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Improving Federally-Funded Youth Programs

| Jun 3, 2014 | News

Thirty-nine percent of homeless individuals are under the age of eighteen, about 1.7 million American youth. While the number of young homeless people has risen in recent years, reports indicate that federal resources and oversight to support these individuals have not. To rectify this, the Administration for Children and Families (ACF), a division of the Department of Health and Human Services (HHS), recently proposed a rule that would establish new regulations and performance standards for some programs providing services to homeless and runaway youth, with particular focus on reducing waste and redundancy.

Woman on the roadThe proposal would affect homeless and runaway youth programs receiving federal grants. Under the proposed rule, the purpose of the federal grants would be to support community-based projects that prevent youth from running away or becoming homeless.

The proposal would implement significant changes to the current priority system for awards. For example, the proposal would require all homeless and runaway youth programs receiving federal grants to consent to federal monitoring. Additionally, these programs would also be required to rework staff training to include various support services, cultural and linguistic diversity, as well as to mandate background checks.

Programs receiving one of three major grants available to homeless and runaway youth programs are currently required by statute to perform outreach services. The proposed rule would additionally require these programs to coordinate with similar organizations serving the same youth.

The agency is particularly concerned with the potential tension between runaway and homeless youth programs and foster care. Under the proposed rule, the runaway and homeless youth programs would not be authorized to serve runaway foster youth; rather, the programs would be required to return those runaways to the appropriate foster care facility.

Furthermore, the proposal would implement additional requirements to ensure that these programs do not overlap with juvenile justice or child welfare systems. Because federal resources are scarce, the agency contends, it wants to prevent one program from displacing costs onto another program.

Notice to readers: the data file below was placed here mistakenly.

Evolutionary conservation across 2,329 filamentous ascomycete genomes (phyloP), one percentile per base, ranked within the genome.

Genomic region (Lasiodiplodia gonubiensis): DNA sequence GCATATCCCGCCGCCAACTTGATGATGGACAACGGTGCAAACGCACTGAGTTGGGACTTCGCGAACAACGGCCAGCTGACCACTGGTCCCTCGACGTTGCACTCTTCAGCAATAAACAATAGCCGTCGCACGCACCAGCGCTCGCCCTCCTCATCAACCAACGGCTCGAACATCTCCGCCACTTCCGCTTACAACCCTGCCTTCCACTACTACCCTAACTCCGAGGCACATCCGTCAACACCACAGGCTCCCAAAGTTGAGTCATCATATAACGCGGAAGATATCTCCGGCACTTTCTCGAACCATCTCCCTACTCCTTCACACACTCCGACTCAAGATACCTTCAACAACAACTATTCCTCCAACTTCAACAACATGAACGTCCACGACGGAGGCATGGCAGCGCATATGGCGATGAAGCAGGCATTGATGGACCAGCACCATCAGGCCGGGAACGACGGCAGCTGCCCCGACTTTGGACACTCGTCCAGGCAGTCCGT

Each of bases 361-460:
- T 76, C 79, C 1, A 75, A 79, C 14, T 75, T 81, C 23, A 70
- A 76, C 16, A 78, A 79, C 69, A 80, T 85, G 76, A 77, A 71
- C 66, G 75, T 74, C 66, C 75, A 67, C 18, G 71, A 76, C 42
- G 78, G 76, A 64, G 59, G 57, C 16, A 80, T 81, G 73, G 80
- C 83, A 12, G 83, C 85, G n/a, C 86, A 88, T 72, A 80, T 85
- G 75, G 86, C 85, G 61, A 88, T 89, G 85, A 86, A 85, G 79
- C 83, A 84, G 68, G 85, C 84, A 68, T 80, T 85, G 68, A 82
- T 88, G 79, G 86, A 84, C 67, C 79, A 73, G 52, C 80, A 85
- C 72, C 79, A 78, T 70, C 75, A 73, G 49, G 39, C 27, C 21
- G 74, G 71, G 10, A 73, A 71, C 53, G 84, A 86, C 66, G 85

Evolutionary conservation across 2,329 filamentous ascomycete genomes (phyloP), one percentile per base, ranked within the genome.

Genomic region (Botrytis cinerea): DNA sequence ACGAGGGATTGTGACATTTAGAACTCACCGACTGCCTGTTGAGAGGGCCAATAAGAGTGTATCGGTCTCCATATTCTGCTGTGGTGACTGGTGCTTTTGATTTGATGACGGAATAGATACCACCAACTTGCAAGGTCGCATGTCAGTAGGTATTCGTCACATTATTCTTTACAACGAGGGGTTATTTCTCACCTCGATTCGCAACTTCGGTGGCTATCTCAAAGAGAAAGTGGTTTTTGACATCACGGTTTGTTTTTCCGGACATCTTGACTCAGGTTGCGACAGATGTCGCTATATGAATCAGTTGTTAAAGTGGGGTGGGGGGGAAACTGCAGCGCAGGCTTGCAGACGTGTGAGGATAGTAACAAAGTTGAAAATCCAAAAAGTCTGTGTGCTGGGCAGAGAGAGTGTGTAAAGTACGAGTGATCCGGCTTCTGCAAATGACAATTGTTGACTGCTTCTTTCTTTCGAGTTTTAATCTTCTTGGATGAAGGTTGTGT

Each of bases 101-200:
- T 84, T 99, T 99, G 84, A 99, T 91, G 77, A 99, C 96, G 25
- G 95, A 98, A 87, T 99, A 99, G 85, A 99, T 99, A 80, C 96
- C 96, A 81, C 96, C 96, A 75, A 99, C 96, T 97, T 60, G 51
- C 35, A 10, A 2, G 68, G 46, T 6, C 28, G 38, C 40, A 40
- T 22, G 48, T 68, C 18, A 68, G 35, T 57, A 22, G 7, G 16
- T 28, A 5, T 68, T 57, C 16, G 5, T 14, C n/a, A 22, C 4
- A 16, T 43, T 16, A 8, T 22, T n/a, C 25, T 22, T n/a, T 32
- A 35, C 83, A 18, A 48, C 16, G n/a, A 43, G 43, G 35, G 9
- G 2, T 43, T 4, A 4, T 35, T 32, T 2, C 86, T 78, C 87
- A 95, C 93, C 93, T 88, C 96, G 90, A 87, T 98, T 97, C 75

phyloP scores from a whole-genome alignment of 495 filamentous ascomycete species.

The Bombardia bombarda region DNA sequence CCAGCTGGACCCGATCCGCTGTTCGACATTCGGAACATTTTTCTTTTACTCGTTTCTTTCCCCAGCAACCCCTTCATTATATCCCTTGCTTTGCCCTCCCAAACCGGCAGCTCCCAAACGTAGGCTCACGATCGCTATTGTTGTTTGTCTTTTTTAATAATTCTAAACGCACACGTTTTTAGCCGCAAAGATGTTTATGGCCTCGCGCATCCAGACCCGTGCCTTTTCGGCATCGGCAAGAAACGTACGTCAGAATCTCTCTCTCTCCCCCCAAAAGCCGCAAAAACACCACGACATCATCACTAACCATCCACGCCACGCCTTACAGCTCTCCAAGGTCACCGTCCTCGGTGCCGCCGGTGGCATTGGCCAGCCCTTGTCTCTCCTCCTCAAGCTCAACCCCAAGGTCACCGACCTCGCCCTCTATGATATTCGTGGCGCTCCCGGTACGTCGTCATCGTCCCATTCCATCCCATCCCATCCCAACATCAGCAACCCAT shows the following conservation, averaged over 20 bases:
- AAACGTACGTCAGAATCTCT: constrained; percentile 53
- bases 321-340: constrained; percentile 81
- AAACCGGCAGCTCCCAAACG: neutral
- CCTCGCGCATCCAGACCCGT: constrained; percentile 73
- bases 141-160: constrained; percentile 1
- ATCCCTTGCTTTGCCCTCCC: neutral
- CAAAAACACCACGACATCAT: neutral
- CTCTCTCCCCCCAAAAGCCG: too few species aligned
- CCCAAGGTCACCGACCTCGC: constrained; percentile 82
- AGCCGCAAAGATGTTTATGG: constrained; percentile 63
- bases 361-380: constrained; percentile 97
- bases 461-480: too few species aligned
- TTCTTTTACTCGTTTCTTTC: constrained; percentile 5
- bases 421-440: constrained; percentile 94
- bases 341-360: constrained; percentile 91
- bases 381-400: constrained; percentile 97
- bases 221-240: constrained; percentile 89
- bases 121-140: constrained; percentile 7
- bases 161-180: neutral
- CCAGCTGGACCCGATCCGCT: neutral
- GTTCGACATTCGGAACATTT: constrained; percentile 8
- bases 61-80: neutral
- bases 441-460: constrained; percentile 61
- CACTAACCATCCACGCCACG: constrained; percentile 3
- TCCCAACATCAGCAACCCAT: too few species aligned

The rule would also put into place requirements for runaway and homeless youth programs to continue serving these youth after they have left the program. For example, these programs would be required to stay in contact with youth for at least six months after leaving a program. Earlier this year, U.S. News and World Report found a strong correlation between homelessness and school performance among students. According to the report, about half of all homeless students did not meet state proficiency requirements in reading or math.

The proposed rule would also introduce specific performance standards for each of the three major grant types. For example, any program receiving a basic center grant would be required to contact a parent or legal guardian of homeless youth within 72 hours. While youth run away or become homeless for many reasons, one report indicates that over half of homeless youth are told to leave the home by their parents, or they inform their parents that they are leaving but are not prevented from doing so.

Moreover, transitional living programs would need to ensure that a large portion of those youth staying in a transitional home become engaged in community service. On top of that, transitional living programs would be required to ensure that health care, including pre-natal care, is available for youth in transitional programs.

Under the proposal, the agency plans to measure outreach programs by looking at the total number of contacts the program makes with homeless and runaway youth. The agency recognizes that using the total number of contacts as a performance standard for outreach programs contains the inherent “defect of potential unreliability” and may “unfairly penalize smaller” programs. The agency seeks comment on this performance standard and asks for possible alternatives.

The Administration for Children and Families is accepting comments on its proposed rule through June 13, 2014.



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